1871: Cornelius opens Grand Central Depot on 42nd Street, New York City, the largest train station in North America

1877: Cornelius dies. William inherits most of his father’s fortune, nearly $100 million, to great displeasure of his siblings.

1878: Fredrick graduates from Sheffield Scientific School (Yale). Marries Louise Anthony.

1885: William dies, leaving an estate of $195 million to his eight children.

1895: Fredrick and Louise purchase the Hyde Park estate.

1899: Grand Central Depot is enlarged and becomes Grand Central Station.

1904-13: The new Grand  Central Terminal (GCT) is built in sections on Depot site.  Design insures trains are not delayed.

1926: Louise dies.

1938: Fredrick dies, leave the Hyde Park estate to niece Margaret Louise Van Alen.

1940: Vanderbilt Mansion National Historic Site established.

1949: 65 million passengers pass through GCT, equivalent 40% of the American population.

1950: Glory days of rail travel end.

1967: GCT designated New York City landmark, saving it from demolition.

1968: New York Central merges with Pennsylvania Railroad to form Penn Central.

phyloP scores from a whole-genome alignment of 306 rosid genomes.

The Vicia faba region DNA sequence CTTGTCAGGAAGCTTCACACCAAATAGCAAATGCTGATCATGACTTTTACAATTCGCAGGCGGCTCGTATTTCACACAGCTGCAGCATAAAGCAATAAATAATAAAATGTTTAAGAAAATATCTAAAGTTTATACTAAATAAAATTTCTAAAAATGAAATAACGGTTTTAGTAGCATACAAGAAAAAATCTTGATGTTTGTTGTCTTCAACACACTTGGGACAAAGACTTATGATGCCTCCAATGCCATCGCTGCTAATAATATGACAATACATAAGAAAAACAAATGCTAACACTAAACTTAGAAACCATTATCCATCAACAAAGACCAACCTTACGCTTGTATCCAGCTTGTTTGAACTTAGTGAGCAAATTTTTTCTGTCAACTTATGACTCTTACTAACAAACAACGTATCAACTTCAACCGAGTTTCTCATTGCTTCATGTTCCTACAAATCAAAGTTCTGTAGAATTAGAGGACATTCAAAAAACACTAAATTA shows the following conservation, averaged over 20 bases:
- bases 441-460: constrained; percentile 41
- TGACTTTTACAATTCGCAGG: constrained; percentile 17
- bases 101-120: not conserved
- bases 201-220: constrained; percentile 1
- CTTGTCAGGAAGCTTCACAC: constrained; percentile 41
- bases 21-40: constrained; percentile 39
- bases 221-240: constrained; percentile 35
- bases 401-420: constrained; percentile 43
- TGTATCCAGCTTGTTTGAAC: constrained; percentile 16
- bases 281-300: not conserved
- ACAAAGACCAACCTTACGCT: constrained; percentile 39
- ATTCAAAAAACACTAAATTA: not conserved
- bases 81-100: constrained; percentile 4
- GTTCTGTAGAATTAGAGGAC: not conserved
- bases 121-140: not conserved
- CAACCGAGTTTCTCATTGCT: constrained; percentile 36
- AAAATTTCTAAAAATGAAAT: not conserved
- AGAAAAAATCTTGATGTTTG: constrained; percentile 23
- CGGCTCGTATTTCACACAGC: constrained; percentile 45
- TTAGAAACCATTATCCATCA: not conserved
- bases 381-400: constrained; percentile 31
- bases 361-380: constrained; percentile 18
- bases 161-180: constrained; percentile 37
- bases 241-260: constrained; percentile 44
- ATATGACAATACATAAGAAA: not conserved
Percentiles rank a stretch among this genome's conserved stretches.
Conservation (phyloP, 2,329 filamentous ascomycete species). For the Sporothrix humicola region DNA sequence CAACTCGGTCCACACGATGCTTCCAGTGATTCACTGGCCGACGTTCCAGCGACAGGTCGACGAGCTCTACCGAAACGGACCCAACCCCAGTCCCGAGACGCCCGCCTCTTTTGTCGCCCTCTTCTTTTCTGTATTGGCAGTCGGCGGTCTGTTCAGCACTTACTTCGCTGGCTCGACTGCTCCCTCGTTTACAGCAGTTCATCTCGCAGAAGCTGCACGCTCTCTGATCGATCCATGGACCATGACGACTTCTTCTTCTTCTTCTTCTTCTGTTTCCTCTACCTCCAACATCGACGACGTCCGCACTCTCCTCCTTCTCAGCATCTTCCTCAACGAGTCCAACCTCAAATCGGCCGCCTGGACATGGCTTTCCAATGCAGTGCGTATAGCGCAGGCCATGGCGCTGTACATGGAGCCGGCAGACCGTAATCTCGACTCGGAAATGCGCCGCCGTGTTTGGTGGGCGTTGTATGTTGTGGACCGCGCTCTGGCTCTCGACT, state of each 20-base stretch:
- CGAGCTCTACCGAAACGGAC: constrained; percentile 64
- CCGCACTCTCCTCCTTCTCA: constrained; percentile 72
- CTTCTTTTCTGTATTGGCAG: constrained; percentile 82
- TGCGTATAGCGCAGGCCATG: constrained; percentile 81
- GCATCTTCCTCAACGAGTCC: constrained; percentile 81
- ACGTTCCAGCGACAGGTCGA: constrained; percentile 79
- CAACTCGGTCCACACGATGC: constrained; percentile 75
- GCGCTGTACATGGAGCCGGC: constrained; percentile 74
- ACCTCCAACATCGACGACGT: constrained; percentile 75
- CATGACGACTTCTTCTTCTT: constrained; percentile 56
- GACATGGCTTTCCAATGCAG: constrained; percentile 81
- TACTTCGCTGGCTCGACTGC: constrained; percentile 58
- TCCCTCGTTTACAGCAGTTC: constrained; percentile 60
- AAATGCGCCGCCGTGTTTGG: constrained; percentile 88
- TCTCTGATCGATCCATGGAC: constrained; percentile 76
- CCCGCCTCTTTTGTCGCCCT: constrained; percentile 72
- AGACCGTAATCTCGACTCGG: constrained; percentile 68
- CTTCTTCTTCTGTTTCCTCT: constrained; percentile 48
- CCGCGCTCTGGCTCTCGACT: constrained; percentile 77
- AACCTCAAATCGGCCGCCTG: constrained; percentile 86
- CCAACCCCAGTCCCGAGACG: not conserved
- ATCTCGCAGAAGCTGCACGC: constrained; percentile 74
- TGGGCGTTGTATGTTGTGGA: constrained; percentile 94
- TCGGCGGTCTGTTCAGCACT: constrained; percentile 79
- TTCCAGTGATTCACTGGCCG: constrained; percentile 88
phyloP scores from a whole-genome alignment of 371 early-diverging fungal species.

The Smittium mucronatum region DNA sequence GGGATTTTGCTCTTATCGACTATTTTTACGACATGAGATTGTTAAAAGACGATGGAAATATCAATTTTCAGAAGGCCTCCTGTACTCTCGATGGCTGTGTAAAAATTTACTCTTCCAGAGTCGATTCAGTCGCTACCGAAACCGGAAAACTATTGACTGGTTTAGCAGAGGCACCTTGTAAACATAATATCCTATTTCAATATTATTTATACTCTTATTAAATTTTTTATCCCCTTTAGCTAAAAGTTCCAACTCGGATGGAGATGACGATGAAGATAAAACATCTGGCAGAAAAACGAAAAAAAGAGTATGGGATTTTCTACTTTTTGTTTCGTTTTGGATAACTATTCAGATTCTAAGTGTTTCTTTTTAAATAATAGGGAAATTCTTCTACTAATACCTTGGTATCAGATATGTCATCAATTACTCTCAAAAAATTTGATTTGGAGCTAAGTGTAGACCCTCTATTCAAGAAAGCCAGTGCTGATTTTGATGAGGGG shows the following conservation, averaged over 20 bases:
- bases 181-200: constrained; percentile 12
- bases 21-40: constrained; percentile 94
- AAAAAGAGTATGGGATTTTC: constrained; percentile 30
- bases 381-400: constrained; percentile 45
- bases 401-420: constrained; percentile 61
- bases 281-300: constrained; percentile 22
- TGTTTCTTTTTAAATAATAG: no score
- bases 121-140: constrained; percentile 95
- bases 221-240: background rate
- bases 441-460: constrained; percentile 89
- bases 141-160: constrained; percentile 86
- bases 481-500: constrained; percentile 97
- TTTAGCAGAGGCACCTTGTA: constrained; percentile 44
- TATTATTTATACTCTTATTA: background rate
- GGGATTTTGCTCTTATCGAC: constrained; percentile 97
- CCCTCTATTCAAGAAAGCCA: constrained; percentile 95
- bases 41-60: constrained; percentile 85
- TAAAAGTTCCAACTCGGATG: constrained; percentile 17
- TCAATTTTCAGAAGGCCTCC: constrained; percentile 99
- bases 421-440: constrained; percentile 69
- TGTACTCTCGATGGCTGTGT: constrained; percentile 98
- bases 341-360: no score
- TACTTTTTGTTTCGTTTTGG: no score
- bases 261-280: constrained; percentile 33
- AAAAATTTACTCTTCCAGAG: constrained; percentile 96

1970: Penn Central files for bankruptcy and is dissolved by the courts.

1994: Metro-North takes over the GCT operation and restores it to 1913 splendor.

(The National Park Foundation pamphlet)

A legacy of landscape design:

The estate’s landscape was first developed by Dr. Samuel Bard, who died here in 1821. In the European picturesque style, he planted exotic plants and probably the ginko tree, one of the continent’s oldest dating back to 1799. Bard’s son, William sold the to his father’s medical partner, Dr. David Hosack, who built the first formal gardens and green houses. After his death, the estate was broken up. Later Walter Langdon Jr. reunited the estate, laid out the formal garden’s and hired Boston architects to design a gardener’s cottage, tool houses and garden walls. These structures, the only ones to pre-date Vanderbilt ownership, still exists. Vanderbilt redesigned the formal gardens and planted hundreds of trees and shrubs. On weekends, Fredrick and Louise liked to walk through the gardens twice a day. Today the landscape, restored to its 1930’s appearance, encompassing five acres of tiered gardens, gravel paths, shady arbors, ornate statues and bubbling fountains.